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Churches may remain open in future health crises

Some churches at the center of COVID-19 outbreaks have shunned attention or responded with defiance, while others have limited crowd sizes and encouraged congregants to wear masks and practice social distancing.
Some churches at the center of COVID-19 outbreaks shunned attention or responded with defiance, while others limited crowd sizes and encouraged congregants to wear masks and practice social distancing.

Churches and other religious institutions couldn’t be stopped from packing the pews during future health crises under a measure that started moving forward Tuesday in the Florida Senate.

The Senate Military and Veterans Affairs, Space and Domestic Security Committee backed a measure (SB 254) intended to shield religious services from being shut down because of state emergency orders. The proposal came after high-profile disputes in various parts of the country about shuttering churches during the COVID-19 pandemic.

Bill sponsor Jason Brodeur, R-Sanford, said the proposal wouldn’t preclude religious leaders from acting on their own to conduct services virtually during a crisis, but he thinks more people want the in-person experience.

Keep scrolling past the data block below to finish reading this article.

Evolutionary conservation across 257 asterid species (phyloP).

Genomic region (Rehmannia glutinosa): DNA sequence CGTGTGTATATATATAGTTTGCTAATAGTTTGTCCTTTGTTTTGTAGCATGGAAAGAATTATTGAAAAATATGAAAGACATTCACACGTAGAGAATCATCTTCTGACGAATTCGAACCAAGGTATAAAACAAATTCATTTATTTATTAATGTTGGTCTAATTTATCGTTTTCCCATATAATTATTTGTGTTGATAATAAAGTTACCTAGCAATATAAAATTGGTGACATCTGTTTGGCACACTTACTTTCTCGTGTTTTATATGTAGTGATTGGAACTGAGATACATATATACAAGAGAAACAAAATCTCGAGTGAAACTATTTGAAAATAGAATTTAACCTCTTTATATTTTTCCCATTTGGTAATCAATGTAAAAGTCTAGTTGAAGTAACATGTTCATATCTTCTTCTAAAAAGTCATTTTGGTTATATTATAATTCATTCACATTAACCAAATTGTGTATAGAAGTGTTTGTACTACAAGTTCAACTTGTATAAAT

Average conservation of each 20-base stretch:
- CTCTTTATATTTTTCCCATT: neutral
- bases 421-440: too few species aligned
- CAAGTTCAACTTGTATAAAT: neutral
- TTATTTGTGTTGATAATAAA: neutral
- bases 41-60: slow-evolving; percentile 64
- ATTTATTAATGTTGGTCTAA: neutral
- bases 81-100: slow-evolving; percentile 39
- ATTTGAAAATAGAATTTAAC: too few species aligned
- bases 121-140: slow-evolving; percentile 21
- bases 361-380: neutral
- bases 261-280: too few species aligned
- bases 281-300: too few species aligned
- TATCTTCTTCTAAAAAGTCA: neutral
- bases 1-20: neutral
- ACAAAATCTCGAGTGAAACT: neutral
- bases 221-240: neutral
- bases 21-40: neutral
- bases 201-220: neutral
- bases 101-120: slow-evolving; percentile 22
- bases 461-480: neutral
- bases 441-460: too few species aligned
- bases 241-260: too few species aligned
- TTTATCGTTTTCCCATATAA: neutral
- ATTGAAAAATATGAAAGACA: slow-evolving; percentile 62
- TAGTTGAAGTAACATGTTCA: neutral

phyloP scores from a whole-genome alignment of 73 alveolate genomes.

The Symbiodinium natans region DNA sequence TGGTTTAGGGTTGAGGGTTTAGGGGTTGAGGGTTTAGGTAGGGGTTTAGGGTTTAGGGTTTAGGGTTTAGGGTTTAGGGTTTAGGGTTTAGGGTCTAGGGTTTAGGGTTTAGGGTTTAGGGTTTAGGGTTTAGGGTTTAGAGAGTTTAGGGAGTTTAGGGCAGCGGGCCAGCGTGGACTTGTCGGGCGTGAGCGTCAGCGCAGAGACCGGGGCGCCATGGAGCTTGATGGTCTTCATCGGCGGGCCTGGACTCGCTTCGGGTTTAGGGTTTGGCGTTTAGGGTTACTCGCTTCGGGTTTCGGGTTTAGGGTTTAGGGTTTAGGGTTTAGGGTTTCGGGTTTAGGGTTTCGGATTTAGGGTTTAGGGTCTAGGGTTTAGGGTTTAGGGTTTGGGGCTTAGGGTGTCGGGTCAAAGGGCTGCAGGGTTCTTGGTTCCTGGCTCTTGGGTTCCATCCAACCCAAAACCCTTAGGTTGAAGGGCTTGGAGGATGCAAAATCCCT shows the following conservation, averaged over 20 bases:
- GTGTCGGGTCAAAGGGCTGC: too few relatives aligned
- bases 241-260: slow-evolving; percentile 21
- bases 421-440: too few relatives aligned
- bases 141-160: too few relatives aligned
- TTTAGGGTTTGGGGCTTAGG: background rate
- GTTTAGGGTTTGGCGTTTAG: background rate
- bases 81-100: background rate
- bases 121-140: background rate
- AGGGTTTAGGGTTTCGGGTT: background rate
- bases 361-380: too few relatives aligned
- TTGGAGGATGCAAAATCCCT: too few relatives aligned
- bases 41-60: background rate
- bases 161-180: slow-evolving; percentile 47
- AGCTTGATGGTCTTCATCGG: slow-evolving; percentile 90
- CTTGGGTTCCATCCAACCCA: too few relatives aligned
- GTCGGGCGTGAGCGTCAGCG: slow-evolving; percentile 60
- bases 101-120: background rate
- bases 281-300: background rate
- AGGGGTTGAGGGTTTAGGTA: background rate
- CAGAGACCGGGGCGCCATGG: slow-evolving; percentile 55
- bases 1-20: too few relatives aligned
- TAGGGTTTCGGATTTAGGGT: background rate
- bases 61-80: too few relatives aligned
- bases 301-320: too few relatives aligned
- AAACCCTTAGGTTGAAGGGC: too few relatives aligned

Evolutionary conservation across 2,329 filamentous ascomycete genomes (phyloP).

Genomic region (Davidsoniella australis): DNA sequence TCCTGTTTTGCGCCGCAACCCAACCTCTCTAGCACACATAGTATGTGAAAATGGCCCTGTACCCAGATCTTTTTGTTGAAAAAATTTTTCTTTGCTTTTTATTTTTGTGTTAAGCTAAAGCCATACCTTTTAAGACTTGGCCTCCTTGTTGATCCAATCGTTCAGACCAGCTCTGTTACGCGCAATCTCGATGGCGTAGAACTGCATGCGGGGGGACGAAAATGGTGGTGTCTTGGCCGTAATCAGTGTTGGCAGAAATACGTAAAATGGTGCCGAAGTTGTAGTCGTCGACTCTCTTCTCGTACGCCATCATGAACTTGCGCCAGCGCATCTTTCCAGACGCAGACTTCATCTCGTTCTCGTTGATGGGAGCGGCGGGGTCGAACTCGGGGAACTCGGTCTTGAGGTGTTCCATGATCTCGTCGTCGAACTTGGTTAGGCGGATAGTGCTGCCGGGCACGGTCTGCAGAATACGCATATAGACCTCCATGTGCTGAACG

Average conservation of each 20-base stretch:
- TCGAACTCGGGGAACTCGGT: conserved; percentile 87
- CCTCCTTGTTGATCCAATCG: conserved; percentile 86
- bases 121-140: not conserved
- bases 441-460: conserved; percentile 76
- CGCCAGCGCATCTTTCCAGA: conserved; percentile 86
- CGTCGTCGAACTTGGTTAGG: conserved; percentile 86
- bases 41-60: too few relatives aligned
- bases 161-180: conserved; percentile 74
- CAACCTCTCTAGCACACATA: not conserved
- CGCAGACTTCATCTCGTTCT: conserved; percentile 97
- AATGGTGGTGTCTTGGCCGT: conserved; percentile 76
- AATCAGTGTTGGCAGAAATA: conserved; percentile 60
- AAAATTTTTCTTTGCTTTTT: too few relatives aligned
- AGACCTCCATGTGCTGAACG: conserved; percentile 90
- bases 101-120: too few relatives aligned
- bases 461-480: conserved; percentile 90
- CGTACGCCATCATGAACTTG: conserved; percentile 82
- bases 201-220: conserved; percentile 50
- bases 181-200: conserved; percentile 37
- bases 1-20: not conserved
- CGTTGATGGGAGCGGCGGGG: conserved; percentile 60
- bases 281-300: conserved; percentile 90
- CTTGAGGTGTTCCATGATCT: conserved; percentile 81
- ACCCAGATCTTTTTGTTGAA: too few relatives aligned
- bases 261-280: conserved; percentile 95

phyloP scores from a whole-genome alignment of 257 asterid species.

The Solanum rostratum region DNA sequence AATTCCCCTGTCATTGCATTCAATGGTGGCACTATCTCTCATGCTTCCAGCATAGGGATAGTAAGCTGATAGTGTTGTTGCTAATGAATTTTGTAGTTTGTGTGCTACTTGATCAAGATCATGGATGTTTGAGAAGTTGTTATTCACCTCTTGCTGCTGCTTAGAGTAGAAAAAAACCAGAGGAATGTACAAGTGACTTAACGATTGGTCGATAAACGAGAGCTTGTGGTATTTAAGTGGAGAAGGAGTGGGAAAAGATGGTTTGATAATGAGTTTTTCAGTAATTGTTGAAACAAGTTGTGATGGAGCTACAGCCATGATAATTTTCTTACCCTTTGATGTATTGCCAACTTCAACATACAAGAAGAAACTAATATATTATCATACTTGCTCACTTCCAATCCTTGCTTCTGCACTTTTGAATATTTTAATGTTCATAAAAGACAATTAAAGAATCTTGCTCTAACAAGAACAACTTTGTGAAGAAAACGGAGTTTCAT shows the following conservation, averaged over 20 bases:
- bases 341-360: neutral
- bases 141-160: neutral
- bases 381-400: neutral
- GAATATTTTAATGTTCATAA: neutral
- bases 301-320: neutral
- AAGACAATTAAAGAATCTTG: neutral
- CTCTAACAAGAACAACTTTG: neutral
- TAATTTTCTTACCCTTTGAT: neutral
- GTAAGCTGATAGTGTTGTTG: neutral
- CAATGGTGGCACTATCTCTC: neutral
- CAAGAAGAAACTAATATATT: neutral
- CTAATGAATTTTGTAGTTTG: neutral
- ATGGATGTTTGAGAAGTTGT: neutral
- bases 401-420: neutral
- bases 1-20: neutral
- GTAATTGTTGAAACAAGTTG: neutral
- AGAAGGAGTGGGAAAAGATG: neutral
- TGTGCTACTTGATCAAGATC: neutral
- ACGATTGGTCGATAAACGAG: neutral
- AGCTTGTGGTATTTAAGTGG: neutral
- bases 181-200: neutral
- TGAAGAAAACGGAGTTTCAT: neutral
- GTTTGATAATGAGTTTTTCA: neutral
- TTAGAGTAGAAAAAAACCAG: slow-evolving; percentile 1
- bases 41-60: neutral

“If you think about the act of going to a house of worship, for most, it functions very much like a restaurant,” Brodeur said. “If you wear a mask on the way in, once you're seated, that's kind of where you're sitting. And so, for folks, during a pandemic, a place of worship may be the most essential service that they can have, more so than a grocery store or movie theater or restaurant.”

Brodeur’s proposal would prohibit emergency orders restricting religious institutions from holding services or activities. However, an emergency order could prohibit such religious activities if the order includes a general provision applying to all entities in an area and is considered to fulfill a compelling governmental interest.

In backing the proposal, Sen. Audrey Gibson, D-Jacksonville, sought assurances that church leaders would still get to determine how to operate.

"I miss my church. We're still doing virtual,” Gibson said. “And I see some of our congregation in the stores and things like that, and we all miss each other. For some of our seniors, this is their social time. But, certainly, the power of determining what's best for that church rests within those who are head of the church."

Sen. Gayle Harrell, R-Stuart, said the state shouldn’t allow local governments to close houses of worship during crises.